Is it possible that material self-interest maximization is playing a role? How much does the profit motive relate to what an industry, businesses within the industry and policy makers who receive funding from the industry (i.e. elected officials) impact what they are willing to do? That is, could it be that the gun industry (and its lobbyist and those who profit from a strong demand for guns) just can't let anything get in the way of the profit that can be derived from having widespread availability and unregulated sale and use of guns?
It's the System
Clearly the usual arguments have done little toward developing an understanding as to why we have a pattern of gun violence in U. S. society--which by the way is the most violent among OCED countries. Yet we seem unable to understand the system of causes of the pattern because we are unwilling to honestly look at how the society we've created contributes to this phenomenon as well as others. Our problem goes far deeper. Why don't we go there? Could it be that at some level those with the authority to affect fundamental change realize that what they believe and advance is no longer valid--what they know ain't so--and that they too will have to change?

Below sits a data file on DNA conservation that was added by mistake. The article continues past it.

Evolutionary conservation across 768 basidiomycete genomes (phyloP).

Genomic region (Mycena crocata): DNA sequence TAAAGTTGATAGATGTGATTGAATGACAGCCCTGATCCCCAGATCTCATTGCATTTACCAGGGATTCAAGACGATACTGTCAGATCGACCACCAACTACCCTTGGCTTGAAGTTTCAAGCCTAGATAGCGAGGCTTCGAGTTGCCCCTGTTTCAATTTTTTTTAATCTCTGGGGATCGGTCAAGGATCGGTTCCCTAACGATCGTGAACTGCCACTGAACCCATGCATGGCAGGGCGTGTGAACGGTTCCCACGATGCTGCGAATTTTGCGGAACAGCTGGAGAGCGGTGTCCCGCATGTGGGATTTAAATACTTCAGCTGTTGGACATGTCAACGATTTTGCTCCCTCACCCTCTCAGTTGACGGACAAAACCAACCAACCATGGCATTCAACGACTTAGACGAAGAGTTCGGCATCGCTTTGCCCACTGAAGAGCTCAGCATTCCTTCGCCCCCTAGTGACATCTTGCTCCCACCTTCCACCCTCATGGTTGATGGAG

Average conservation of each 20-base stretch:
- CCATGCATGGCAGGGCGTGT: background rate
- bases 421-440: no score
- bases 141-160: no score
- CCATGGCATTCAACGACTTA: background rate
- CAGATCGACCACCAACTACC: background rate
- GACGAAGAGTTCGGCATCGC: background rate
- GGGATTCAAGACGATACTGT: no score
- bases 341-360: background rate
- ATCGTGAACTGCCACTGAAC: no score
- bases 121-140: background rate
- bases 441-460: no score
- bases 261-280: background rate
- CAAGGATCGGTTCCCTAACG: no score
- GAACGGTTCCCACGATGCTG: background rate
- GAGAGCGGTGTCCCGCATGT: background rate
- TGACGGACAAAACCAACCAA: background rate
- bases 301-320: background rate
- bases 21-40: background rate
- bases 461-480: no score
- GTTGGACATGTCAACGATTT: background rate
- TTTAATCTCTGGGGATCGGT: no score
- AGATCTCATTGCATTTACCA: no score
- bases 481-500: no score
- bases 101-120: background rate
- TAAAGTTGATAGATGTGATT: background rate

If a system doesn't encourage and support something from happening it won't continue to happen!
Unfortunately policy makers don't appear to use both systems and statistical thinking, so they don't continue asking why are the trends we have in society, such as gun violence and mental illness manifesting? We must cease trying to do a better job of inspecting individual events and turn attention to the system that supports/promotes the events continuing.
In their book The Spirit Level Richard Wilkinson and Kate Pickett discuss the strong positive correlation between income inequality by country and: the index of health & social problems; the index of child well being; children's experience of conflict; imprisonment; the percent of people with any mental illness; and the number of homicides per million. Negative correlation is shown between income inequality and social mobility and income inequality and level of trust. Each pairing shows the U. S. to be at the high end of positively correlated pairings and at the low end in negatively correlated pairings--not a good report card for America.
Although a correlation relationship does not imply cause-and-effect it suggest that the variables are linearly related. That is, as income inequality varies so too do these other societal characteristics--they aren't independent, they move together and so one may affect the other or both are influenced by the same cause or causes. An understanding of the causes of the patterns begins with an understanding of the patterns caused, and so additional analysis leading to deeper understanding is needed.
We need to change